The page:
“In thirty,” Haydn said and hung up.
Haydn found the upscale gated community where Shane lived easily enough. He’d known his friend had done well for himself, but not this well. Shane lived in a modest house compared to the monster mansions at the higher end of the price scale, but even so, this was high living and it put Haydn’s 50’s built ranch-style home to shame. If Shane’s firm treated him this well, they could definitely afford to pay Haydn two hundred bucks an hour for grunt work. He pulled into Shane’s driveway.
Haydn was removing his overnight bag from the passenger seat when Shane came out to greet him. Haydn put out his hand and Shane gripped it before crushing him in a bear hug. Shane didn’t have much in the way of brawn but he was tall and possessed a lot of inherent strength.
“Damn, it’s good to see you. I can’t believe we’ve let three years pass without getting together.”
“Neither can I.”
Shane relieved Haydn of his bag and dropped it by the stairs in the hall. “We don’t have to be at the Giants game until midday, so we’ve got a couple of hours until we leave. Do you want coffee or something?”
“Yeah, coffee would be good.”
“C’mon through into the kitchen then.”
Haydn followed Shane into a custom kitchen clad in marble and stainless steel. It was all very upwardly mobile. Haydn took a seat at the kitchen table while Shane poured fresh grounds into the coffeemaker.
“You’ve done really well for yourself. I’m impressed,” Haydn said, surveying his surroundings.
“What can I tell you? Nice things happen to nice people.” Shane looked about him. “It’s a long way from the dorms at Cal-State and that AMC Gremlin, God rest its soul.”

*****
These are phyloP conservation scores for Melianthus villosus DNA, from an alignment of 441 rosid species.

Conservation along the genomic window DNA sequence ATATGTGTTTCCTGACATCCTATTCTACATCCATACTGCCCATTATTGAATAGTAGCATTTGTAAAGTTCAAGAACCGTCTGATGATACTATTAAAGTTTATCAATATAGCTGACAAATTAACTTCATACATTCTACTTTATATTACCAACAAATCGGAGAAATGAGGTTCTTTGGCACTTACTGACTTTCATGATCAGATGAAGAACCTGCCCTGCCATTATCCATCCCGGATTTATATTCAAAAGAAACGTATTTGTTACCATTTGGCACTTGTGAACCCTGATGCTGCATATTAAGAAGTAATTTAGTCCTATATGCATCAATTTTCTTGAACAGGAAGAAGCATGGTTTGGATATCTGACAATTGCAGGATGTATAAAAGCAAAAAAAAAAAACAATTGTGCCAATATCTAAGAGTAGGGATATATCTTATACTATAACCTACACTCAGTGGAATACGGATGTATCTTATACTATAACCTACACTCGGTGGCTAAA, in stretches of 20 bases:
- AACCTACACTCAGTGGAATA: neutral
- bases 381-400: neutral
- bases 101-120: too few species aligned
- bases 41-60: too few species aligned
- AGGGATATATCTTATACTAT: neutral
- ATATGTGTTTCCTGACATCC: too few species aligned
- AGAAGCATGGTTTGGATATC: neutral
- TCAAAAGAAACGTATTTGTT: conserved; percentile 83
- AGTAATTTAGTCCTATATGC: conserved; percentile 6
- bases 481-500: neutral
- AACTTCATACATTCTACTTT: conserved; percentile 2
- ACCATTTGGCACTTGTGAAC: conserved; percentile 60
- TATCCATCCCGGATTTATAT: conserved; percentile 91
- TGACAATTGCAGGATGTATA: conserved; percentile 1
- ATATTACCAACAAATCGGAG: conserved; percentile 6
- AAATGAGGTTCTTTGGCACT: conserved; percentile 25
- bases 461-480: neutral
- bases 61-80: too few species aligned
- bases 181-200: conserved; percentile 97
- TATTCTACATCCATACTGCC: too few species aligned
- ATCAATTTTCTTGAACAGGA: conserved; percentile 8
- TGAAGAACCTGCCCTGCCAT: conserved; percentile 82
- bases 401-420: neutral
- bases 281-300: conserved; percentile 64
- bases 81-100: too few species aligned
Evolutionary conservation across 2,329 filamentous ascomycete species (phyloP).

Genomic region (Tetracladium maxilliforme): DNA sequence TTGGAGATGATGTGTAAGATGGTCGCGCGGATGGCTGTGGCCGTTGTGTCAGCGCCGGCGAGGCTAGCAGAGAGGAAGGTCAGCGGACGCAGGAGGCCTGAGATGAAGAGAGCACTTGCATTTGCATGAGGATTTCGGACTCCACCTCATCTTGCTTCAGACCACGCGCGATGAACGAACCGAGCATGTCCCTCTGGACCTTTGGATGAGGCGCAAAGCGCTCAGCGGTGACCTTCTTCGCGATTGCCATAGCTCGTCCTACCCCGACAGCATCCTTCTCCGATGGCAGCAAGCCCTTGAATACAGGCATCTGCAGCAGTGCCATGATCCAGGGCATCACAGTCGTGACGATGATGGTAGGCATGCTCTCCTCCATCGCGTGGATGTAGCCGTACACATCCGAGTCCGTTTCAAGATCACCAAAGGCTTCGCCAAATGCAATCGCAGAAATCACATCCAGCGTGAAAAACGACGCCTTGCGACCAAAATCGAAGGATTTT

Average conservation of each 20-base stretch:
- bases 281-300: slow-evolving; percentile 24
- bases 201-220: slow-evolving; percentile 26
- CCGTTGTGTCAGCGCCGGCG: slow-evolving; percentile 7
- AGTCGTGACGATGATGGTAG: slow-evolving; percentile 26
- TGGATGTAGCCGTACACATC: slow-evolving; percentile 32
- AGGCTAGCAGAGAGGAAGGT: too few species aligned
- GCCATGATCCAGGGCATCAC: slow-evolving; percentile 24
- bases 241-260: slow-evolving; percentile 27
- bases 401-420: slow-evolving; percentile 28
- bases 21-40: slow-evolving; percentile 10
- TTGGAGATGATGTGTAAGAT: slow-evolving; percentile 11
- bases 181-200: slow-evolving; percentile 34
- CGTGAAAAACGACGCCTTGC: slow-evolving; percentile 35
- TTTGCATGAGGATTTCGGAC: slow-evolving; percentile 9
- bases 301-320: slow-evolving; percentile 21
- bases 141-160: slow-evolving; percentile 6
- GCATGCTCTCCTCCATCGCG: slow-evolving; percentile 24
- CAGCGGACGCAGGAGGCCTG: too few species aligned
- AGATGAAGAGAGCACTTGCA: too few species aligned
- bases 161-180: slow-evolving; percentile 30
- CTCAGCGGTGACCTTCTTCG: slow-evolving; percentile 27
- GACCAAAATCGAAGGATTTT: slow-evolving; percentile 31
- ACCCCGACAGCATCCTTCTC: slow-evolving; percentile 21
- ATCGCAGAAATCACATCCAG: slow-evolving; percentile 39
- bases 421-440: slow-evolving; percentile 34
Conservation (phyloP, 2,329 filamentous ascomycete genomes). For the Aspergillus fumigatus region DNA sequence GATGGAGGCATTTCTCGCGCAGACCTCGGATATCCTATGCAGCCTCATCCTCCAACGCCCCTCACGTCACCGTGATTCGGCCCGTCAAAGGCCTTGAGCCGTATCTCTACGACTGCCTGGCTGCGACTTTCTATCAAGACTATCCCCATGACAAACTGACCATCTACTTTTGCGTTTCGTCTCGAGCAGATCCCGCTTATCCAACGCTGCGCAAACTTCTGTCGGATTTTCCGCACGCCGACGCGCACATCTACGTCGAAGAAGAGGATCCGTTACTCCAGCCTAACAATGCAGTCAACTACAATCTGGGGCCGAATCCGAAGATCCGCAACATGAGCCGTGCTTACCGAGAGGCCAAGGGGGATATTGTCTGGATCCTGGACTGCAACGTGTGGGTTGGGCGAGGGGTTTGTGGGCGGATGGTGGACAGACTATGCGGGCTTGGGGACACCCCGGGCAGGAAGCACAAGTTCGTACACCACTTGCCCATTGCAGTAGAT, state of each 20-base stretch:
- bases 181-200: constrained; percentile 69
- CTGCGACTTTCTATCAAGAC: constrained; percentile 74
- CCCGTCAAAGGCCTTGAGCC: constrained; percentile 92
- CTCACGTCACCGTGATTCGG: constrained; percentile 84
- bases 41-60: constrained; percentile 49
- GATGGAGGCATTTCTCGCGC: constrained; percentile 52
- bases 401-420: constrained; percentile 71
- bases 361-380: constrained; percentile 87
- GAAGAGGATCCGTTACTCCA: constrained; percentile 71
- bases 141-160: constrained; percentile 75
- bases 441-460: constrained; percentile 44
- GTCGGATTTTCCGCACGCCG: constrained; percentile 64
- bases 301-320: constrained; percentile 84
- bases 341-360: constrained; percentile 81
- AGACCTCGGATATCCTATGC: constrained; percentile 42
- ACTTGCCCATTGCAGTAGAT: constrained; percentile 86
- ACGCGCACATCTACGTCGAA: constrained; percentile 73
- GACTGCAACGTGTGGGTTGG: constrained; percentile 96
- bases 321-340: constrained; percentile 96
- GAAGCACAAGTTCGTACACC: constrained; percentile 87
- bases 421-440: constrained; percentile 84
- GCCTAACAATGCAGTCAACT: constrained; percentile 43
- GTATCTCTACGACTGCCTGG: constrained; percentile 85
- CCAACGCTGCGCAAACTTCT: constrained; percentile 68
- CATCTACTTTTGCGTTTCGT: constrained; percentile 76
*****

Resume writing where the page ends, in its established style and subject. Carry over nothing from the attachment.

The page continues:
“Amen,” Haydn said and wondered whatever had become of that car–it had probably long since been consigned to the crusher.
“Marin Design Engineering treats you well, then?” Haydn said.
“They do.” The coffeemaker stopped wheezing and Shane grabbed the coffees and joined Haydn at the table. “And they’ll treat you well too.”
Haydn thought of the premium rate they were going to pay him for this short term contract. “Any chance this’ll turn into something longer term?”
“I wouldn’t be surprised. MDE takes on specialist design-build projects. No one else can do what they do so the margins are always high. And because every project is different, they hire a lot of folks on contract. You do okay on this one and I’m sure you’ll get a recall.”
“So who do I have to impress for future work?”
“Me,” Shane answered. “I’m the project manager.”
Who said cronyism was such a bad thing? Haydn thought. He raised his coffee mug for a toast and they clinked mugs.
They spent the next couple of hours catching up and reminiscing before Shane drove them to AT&T Park. San Francisco traffic was thick and parking was impossible, but MDE had splashed out on a corporate box which came with reserved parking. They entered the stadium through a private entrance. Haydn could get used to this kind of treatment.
They met with Shane’s colleagues from MDE for a pre-game lunch in the hospitality suite. A gaunt-looking man wearing a blazer over dress slacks spotted Shane and Haydn approaching and got up from his seat.
“Shane, you made it,” he said. “Is this Haydn?”
“Yes, Trevor. Meet Haydn Duke. Haydn, this is Trevor Bellis, Marin Design Engineering’s CEO.”
Haydn shook hands with Bellis. His grip was surprisingly strong for someone who looked half-starved.
“A pleasure to meet you, Haydn. Please call me Trevor. I’ve heard a lot about you. You’re a welcome addition to our team. We’ll discuss business after the game. For now, enjoy yourself,” Bellis said.
Shane introduced Haydn to the assembled group. They were a mix of MDE employees and contract staff. Most possessed either engineering or scientific backgrounds. They welcomed Haydn in a genuine manner and he slipped easily into conversation with them. He could see himself working very well with these people.
Haydn noticed an unoccupied place at the table. “Who are we missing?” he asked Shane.
“Our guest of honor, James Lockhart. He’s a consultant employed by the client to oversee the project. He’s very well-regarded and has done a lot of work for the government and the private sector. If things need moving and shaking, he’s the guy to do it.”